I’m worried, though, that I’m wasting time and energy. These worries directly oppose my beliefs. My most grounded and functional levels of psyche know writing is far from a waste of anything, that being blocked and stagnant germinates self-sabotage. Bearing these anxieties and continuing on is difficult but has been helping me grow as a writer and a creative. 

I care about expression, communication.

I don’t care that I know (“for a fact” the goblin in my brain remind me) many mutual acquaintances in our small local queer community have read what that person has written about me. Parts of me do, the poor goblin does. I don’t have any friends and have always struggled to make them, parts of me tell me I can’t afford anymore social isolation. I don’t care though. 

Am I the reactions born from repeated trauma or am I the person who can be the compassion container for them, once hermetically sealed but now capable of letting these reactions escape without a pressurized explosion? What does this person care about? What do they value?

Why would I care when she romanticizes some of my most desperate and despairing times, bedazzling her second hand perceptions while simultaneously blaming me. The tragedies and violence I experienced and the pain it caused her to be close to me, to feel helpless standing by, this I do care about. I’ve never denied that being close to me would have been inherently traumatizing for most people. I’ve always wished recovery for her just as I know she truly wishes the same for me though her actions have not shown it, just as my actions have not always aligned with my values. However, the things she has said in order to hurt me, lashing out when I’d been distant while still her friend, were of topics I’d never speak about in cruelty.

“You’re right, your body is toxic and your soul is poison.” 

I was still grieving my loss of choice for abortion among all the other surreal grief of accidental pregnancy and miscarriage as a transgender person, and I needed space. There was nothing I could have done. Being open and vulnerable, or being distant and closed off, either would have caused her to hate me. The day I cut her out of my life completely she had told me she wished she’d never met me. I believed her, and I did her the only favour I could. I left. If she felt that way, she should have left a long time ago but she didn’t and she would refuse to let me go.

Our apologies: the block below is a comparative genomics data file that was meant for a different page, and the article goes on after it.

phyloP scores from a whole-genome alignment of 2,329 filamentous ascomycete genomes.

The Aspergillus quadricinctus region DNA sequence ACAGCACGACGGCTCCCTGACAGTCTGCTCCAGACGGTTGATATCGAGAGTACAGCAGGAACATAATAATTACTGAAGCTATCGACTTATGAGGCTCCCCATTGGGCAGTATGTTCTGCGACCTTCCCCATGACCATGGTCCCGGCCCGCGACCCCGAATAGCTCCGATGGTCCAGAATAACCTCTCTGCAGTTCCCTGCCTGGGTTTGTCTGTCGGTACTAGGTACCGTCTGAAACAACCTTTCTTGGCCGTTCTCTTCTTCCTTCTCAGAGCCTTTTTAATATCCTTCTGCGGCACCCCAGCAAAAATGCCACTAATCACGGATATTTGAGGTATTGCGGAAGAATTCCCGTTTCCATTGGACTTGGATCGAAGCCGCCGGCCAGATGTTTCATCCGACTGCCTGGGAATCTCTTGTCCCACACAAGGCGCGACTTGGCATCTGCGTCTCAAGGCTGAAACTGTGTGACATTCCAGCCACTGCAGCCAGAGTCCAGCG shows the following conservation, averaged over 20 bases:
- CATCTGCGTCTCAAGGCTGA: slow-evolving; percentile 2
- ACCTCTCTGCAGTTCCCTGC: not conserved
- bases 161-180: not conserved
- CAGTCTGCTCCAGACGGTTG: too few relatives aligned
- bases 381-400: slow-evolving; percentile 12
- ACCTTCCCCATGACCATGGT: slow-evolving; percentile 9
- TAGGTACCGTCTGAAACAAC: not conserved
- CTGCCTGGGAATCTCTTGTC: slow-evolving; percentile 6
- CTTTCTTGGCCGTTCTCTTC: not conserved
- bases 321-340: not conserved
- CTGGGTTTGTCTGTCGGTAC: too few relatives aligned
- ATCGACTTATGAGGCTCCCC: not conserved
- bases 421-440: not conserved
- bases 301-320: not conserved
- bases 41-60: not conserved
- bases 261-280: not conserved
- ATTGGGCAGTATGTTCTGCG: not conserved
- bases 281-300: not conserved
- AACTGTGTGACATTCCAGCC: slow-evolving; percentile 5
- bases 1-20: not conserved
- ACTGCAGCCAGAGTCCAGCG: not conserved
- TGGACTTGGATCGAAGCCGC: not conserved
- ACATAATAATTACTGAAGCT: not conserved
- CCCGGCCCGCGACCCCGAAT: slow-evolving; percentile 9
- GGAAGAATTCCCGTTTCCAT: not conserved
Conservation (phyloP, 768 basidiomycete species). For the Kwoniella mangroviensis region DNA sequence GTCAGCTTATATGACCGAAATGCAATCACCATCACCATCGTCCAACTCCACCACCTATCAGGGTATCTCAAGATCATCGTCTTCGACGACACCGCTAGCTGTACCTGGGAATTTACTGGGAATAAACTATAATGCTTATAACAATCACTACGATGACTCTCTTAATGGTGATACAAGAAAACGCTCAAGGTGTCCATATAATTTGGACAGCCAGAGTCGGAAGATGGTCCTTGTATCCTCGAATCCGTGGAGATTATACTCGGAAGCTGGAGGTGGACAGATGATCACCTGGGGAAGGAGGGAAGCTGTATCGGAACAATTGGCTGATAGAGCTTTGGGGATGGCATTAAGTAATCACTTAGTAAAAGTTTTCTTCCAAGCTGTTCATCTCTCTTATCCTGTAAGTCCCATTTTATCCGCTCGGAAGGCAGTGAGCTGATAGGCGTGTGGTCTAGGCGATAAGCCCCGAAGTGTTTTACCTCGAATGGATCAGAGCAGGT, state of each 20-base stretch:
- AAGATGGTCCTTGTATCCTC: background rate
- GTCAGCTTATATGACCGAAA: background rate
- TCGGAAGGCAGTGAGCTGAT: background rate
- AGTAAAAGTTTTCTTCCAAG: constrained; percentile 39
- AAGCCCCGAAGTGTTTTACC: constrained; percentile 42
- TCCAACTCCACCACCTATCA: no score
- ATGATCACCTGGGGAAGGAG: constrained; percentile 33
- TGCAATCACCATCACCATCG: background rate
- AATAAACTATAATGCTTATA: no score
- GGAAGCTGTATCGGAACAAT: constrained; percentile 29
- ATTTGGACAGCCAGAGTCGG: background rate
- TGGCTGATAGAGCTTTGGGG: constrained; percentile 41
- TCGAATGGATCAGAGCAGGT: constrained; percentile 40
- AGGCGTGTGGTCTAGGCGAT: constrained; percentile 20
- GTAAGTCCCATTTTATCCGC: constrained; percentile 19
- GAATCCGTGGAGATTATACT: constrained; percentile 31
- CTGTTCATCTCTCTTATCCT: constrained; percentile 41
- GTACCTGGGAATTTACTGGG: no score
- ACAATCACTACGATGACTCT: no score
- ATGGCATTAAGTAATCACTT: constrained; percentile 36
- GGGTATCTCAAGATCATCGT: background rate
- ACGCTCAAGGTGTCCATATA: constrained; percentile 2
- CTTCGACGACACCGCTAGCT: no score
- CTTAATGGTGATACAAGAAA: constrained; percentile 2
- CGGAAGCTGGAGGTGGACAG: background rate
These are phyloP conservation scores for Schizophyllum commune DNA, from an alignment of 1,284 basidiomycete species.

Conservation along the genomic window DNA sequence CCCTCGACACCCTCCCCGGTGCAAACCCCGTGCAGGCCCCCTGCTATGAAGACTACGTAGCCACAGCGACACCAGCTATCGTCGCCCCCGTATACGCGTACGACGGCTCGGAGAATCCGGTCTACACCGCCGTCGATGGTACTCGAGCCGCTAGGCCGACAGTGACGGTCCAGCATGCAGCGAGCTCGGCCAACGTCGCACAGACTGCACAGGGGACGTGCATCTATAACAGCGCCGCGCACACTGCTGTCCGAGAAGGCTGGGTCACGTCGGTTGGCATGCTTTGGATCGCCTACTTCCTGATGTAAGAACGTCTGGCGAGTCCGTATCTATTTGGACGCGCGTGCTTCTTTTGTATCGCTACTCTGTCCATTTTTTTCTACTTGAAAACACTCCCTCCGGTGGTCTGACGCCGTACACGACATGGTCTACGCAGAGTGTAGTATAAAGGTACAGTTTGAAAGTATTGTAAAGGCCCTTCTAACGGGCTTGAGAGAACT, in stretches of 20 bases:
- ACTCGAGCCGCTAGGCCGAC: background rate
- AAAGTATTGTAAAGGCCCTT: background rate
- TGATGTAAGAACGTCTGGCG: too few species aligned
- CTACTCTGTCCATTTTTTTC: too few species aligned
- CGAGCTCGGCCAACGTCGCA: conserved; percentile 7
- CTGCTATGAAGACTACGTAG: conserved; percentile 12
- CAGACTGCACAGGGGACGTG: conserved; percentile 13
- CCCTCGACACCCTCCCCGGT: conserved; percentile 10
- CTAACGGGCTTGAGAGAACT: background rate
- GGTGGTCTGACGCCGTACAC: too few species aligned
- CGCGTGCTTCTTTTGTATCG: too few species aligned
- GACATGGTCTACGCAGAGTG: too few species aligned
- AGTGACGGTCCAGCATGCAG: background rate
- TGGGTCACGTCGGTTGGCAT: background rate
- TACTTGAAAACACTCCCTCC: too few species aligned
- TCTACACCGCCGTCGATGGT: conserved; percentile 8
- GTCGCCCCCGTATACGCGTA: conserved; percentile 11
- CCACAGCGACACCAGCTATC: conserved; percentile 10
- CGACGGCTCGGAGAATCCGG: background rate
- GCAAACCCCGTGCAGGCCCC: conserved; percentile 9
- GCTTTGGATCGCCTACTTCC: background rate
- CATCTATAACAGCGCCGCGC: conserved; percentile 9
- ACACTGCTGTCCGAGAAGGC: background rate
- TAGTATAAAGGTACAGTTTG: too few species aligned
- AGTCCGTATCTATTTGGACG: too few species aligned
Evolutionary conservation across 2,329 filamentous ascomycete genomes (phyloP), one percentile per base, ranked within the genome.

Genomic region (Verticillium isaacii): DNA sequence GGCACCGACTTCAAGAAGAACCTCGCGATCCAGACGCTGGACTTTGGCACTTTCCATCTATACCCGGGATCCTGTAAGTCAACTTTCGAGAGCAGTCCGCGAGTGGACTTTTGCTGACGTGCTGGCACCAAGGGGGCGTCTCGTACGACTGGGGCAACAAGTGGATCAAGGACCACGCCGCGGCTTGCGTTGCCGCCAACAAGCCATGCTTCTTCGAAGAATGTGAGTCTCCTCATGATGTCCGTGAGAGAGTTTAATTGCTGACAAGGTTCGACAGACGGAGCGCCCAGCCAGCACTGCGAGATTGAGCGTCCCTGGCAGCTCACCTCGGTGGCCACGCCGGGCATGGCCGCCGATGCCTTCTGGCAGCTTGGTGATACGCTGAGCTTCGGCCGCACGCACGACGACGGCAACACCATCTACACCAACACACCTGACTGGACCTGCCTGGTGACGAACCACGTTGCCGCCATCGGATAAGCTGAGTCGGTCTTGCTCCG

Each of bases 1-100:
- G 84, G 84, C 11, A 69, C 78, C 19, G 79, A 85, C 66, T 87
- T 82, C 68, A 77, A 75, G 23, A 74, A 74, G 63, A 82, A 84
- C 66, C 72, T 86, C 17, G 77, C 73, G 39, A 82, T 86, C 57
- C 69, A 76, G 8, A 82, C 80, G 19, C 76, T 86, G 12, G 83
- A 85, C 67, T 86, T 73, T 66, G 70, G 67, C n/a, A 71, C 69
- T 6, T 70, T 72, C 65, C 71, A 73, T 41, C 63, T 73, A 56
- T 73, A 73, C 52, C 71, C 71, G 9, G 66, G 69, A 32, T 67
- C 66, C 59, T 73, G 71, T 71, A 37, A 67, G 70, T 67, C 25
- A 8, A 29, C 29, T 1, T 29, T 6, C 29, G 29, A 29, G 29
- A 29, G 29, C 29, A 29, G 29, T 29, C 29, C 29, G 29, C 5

I did the right thing. I wasn’t able to the right thing perfectly but I don’t owe anyone who treated me with such cruelty and anger an apology for being distant or for leaving. I owe myself forgiveness and I owe it to myself to stop giving her words power. I won’t let go of my values. I won’t let go of what I believe. It took me a long time to stop blaming myself for everything that went wrong.

My values haven’t let me down and I won’t let myself down by believing the paranoia and shame, by being embarrassed by what I extend out to the world, by regretting the time I invest into art and writing, or by being ashamed of who I am and how I struggle. I’m still trying to learn that I don’t need to protect anyone from my PTSD, that I don’t need to hide so as to not burden anyone.

Discouragement sounds mild and fairly benign. However, when it’s left to feed and breed, it’s what leads us down the most terrible spirals of shame, disgust, self hate, and drags our self esteem back into the cage whose lock we’ve been diligently picking. Discouragement can be brushed aside and made to be benign, but only when there is enough sturdy courage to take up resistance.

To break the cycle, I had to be free to refuse and be loved for it. The stars aligned and I re-met someone who’d caused me great suffering in high school who, after extremely intensive therapy, had become the most empathetic and communicative people I’ve ever had the honour of knowing. Upon reconnecting, we immediately became close friends and supported each other through our recoveries for over a year before realizing we were falling in love. I was allowed to be who and what I was without punishment. I was encouraged to live at my own pace. I freely expressed my boundaries and was met with respect.